CTL epitopes, which are recognised in the contextof HLA-B14 and -B57, respectively (Johnson etal., 1992; Klein et al., 1998), were generated byannealing complementary oligonucleotides (Fig.1A). These sequences were ligated into pEX2.1 tocreate pEX2.1EN and pEX2.1RN, respectively.Clones were sequenced to confirm the correctpresence of the epitopes. To generate thepEX2.1NM constructs, subclones were digestedwith Xho I (position 101106 in the nef gene) andincubated with Kleenow DNA polymerase (NewEngland Biolabs) in the presence of 30 mMdNTPs. This resulted in a frame shift after aminoacid 35 and a truncated Nef protein of 56 aminoacids (Fig. 1C). pEX2.1EN, pEX2.1RN andpEX2.1-NM were cloned back into full-lengthpACH320.2A.2.1 (Fig. 1B) and transfected into293-T cells for the production of infectious HIV-12.1EN, HIV-12.1RN, HIV-12.1NM and HIV-12.1WTstocks, as described previously (Pear et al., 1993).
The replication characteristics of these recombi-nant viruses were evaluated using TCL2H7 cells, anon-transformed CD4+ T cell line supportingreplication of primary HIV isolates and present-ing HLA B14- and B57-restricted epitopes (vanBaalen et al., 1998). The cells require re-stimula-tion every 14 days using PHA-L (1 g/ml) andgamma-irradiated feeder cells, and susceptibilityto HIV infection was optimal at day 3 afterstimulation (van Baalen et al., 1998). Therefore,virus replication could be monitored for 10 days,without the need for re-stimulation or addingfreshly stimulated cells. Cells were incubated with2-, 20- and 200-fold dilutions of the transfectionsupernatants for 90 min, and washed subse-quently twice to remove unbound virions. Cul-tures were initiated with 3105 cells, and virusproduction in the supernatant was measured usinga double sandwich p24 ELISA (Cheynet et al.,1993; Guillon et al., 1997). In parallel, 5-folddilutions of the cells inoculated with the highestvirus concentration were cultured in quadrupli-cate with uninfected TCL2H7 cells for 2 weeks,and the number of positive wells for each of thecell dilutions was used to estimate the initial frac-tion of infected cells. At the start, cultures in-fected with HIV-12.1WT, HIV-12.1EN, HIV-12.1RN orHIV-12.1NM contained a number of infected cells
Fig. 1. Generation of the artificial epitopes. (A) Description of the oligonucleotides depicted as annealing product. The DNA strands coding for the epitopes are shownin bold. (B) Recombinant full-length HIV-1 molecular clones generated in this study. The ectopic epitopes are depicted as grey and striped areas at their respectivenatural position and in the recombinant nef gene for the p2.1EN and p2.1RN constructs. (C) Aminoacid sequence of the p2.1NM Nef protein. Residues in italic arethe result of the frameshift in the nef ORF.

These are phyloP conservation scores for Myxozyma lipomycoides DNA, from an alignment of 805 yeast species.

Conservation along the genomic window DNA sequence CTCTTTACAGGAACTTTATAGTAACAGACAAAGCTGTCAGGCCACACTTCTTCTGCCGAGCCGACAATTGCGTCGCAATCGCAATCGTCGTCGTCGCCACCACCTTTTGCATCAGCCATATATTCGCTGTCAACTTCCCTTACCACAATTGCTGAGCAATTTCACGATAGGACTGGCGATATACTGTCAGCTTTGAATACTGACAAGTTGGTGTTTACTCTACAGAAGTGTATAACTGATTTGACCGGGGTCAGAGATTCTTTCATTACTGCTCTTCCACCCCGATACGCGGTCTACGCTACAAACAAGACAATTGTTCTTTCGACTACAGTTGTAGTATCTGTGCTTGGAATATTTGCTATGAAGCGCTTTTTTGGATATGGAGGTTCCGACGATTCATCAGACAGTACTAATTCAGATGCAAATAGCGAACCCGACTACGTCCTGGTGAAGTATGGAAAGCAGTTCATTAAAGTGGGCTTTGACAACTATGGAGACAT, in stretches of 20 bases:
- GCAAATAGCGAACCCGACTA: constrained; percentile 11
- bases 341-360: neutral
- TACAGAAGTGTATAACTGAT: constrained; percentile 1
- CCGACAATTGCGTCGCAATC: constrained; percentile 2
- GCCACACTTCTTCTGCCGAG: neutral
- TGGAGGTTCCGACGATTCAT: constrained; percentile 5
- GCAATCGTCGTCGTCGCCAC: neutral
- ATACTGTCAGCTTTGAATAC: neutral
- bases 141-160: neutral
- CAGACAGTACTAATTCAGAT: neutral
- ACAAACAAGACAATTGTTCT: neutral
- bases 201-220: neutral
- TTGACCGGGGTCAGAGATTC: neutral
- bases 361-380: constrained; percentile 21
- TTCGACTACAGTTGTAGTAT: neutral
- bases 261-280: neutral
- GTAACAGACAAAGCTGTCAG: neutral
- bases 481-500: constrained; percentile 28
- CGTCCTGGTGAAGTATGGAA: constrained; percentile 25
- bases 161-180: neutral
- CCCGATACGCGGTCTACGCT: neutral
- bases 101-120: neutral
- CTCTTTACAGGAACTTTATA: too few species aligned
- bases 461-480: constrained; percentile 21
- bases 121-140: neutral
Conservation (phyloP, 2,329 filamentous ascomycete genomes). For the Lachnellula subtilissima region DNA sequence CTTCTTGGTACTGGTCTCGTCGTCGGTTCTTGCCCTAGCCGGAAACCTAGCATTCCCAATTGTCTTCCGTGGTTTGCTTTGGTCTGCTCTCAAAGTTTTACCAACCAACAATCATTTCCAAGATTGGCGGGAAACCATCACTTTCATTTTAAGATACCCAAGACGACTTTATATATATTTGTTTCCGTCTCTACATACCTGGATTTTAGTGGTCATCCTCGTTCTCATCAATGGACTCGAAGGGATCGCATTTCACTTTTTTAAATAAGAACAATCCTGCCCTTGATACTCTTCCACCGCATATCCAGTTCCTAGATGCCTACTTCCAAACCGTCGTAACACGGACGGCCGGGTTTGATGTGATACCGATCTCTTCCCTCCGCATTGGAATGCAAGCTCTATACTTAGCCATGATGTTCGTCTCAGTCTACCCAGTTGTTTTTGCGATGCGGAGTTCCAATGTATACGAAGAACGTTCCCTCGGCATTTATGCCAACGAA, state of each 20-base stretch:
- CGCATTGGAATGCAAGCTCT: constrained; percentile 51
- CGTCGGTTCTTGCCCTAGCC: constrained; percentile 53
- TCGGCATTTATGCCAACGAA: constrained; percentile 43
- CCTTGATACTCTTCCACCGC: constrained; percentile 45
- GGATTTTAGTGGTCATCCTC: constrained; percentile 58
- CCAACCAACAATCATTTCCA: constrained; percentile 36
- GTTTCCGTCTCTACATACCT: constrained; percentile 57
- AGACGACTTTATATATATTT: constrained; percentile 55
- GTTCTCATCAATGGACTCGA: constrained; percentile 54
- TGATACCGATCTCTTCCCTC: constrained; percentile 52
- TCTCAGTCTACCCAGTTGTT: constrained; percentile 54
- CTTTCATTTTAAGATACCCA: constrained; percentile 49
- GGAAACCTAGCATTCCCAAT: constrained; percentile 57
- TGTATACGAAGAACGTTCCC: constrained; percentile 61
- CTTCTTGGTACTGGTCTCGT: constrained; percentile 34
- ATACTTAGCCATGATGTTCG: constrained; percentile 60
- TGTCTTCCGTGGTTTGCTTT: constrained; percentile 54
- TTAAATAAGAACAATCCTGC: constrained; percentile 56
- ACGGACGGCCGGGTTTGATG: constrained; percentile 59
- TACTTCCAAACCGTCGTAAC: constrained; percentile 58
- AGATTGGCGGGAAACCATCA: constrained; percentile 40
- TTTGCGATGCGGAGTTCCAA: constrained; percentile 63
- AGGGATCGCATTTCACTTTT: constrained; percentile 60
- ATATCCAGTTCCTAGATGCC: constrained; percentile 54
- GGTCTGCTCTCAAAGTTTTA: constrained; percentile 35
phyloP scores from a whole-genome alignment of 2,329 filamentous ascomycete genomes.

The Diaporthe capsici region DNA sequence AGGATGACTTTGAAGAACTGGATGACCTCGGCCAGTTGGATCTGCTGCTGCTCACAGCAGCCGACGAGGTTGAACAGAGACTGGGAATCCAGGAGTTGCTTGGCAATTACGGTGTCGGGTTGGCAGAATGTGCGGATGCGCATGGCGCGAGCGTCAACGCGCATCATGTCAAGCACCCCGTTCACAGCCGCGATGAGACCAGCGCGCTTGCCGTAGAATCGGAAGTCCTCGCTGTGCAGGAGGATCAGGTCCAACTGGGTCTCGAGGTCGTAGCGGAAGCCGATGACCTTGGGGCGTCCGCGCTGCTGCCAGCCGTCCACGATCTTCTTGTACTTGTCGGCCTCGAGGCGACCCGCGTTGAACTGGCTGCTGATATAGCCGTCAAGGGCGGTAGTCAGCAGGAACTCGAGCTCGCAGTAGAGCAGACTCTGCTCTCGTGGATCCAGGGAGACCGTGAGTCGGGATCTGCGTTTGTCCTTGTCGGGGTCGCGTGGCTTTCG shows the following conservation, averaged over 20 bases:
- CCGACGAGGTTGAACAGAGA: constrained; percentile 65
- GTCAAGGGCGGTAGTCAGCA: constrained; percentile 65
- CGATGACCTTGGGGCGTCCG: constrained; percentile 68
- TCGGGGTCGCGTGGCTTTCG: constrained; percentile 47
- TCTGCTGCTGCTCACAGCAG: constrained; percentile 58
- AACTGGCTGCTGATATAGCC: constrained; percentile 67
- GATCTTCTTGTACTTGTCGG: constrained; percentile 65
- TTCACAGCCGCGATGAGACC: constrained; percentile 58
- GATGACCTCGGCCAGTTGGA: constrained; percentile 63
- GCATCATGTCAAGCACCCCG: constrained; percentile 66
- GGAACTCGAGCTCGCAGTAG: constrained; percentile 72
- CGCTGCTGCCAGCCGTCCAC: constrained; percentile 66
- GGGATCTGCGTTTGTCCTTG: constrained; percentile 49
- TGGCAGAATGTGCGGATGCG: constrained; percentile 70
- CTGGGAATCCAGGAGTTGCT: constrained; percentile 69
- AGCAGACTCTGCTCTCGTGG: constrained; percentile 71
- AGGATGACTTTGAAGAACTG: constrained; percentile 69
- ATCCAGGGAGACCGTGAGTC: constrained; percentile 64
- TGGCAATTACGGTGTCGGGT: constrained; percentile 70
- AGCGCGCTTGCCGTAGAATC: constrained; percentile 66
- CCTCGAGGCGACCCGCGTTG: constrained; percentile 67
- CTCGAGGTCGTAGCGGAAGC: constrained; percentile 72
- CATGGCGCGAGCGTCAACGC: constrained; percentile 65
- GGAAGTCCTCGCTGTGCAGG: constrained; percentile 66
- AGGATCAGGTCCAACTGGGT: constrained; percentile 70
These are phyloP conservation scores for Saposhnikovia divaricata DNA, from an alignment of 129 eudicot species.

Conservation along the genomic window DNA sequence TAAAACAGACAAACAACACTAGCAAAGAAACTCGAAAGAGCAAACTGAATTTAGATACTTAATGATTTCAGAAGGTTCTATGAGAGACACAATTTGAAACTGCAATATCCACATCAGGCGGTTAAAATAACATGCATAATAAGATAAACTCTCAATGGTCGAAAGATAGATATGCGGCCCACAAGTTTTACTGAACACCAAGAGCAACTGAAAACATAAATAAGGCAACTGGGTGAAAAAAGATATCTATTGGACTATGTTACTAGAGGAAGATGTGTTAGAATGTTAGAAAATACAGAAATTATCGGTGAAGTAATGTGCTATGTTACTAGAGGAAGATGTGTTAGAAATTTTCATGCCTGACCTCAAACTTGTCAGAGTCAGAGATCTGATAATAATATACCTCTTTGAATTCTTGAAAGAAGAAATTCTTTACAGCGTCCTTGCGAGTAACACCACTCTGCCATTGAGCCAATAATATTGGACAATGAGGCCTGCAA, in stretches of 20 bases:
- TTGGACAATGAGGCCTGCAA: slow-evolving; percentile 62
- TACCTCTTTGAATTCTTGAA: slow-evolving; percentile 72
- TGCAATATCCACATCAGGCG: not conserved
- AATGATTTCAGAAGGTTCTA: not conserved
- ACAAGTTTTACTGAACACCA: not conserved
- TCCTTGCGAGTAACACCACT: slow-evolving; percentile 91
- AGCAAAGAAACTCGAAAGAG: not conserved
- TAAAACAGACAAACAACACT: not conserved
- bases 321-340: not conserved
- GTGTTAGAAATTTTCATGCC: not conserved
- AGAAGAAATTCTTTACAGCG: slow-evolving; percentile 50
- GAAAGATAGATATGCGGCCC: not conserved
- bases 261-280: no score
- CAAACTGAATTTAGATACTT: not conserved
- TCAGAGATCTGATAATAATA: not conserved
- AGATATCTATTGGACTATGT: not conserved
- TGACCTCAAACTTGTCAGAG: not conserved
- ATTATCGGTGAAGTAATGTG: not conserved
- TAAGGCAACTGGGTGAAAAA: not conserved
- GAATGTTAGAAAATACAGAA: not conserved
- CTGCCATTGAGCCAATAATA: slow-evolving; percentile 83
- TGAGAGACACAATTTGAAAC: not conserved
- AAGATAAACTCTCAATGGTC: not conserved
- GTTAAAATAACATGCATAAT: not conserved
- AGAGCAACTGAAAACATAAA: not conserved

C. Guillon et al. / Journal of Virological Methods 99 (2002) 115121118
proportional to 418, 187, 17 and 125 ID50 per3105 cells, respectively. As shown in Fig. 2, theinsertions into or truncation of Nef did not affectin vitro replication kinetics in TCL2H7 cells. Atthe peak of virus production, p24 concentrationsin the supernatant were similar for all infections,between 500 and 1000 ng/ml. Similar results wereobserved when viruses were used to infect PHA-stimulated PBMCs (data not shown). The insertsand the truncation were stable, since the nef genesof virus isolated at the end of the observationperiod were identical to the nef genes of the inputvirus (data not shown). The differences in growthkinetics correlated with the differences in the esti-mated initial fraction of infected cells. Tenfolddilutions of the inoculum resulted in a 12-daydelay in peak virus production, as was shownpreviously by Dimitrov et al. (1993).
Infected cells were lysed at the peak of p24replication to assess Nef and Gag expression fromthe recombinant viruses by Western blot usingNef-specific monoclonal antibodies EVA3068.1and EVA3067.5 clone 3A2 (Ovod et al., 1992) orwith p24-specific antibody 14D4E11 (Janvier etal., 1990). As shown in Fig. 3, upper panel, Nefexpression was detected in HIV-12.1EN and HIV-12.1RN infected cells. Nef proteins containing theectopic epitopes (Fig. 3, lanes 2 and 3) showed aslightly higher apparent molecular weight than thewild-type Nef (Fig. 3, lane 1), but all proteins had
a molecular weight around the expected size of 32kD. Thus, the insertion of Env- or RT-specificepitopes in the nef ORF of the full-lengthACH320.2A.2.1 molecular clone did not perturbviral replication or Nef expression. Nef could notbe detected in cells infected with the Nef-trun-cated HIV-12.1NM virus (Fig. 3, lane 4), but Gagproteins were detected by Western blots on thesame lysate (Fig. 3, lower panel), indicating thatviral proteins were expressed normally, despi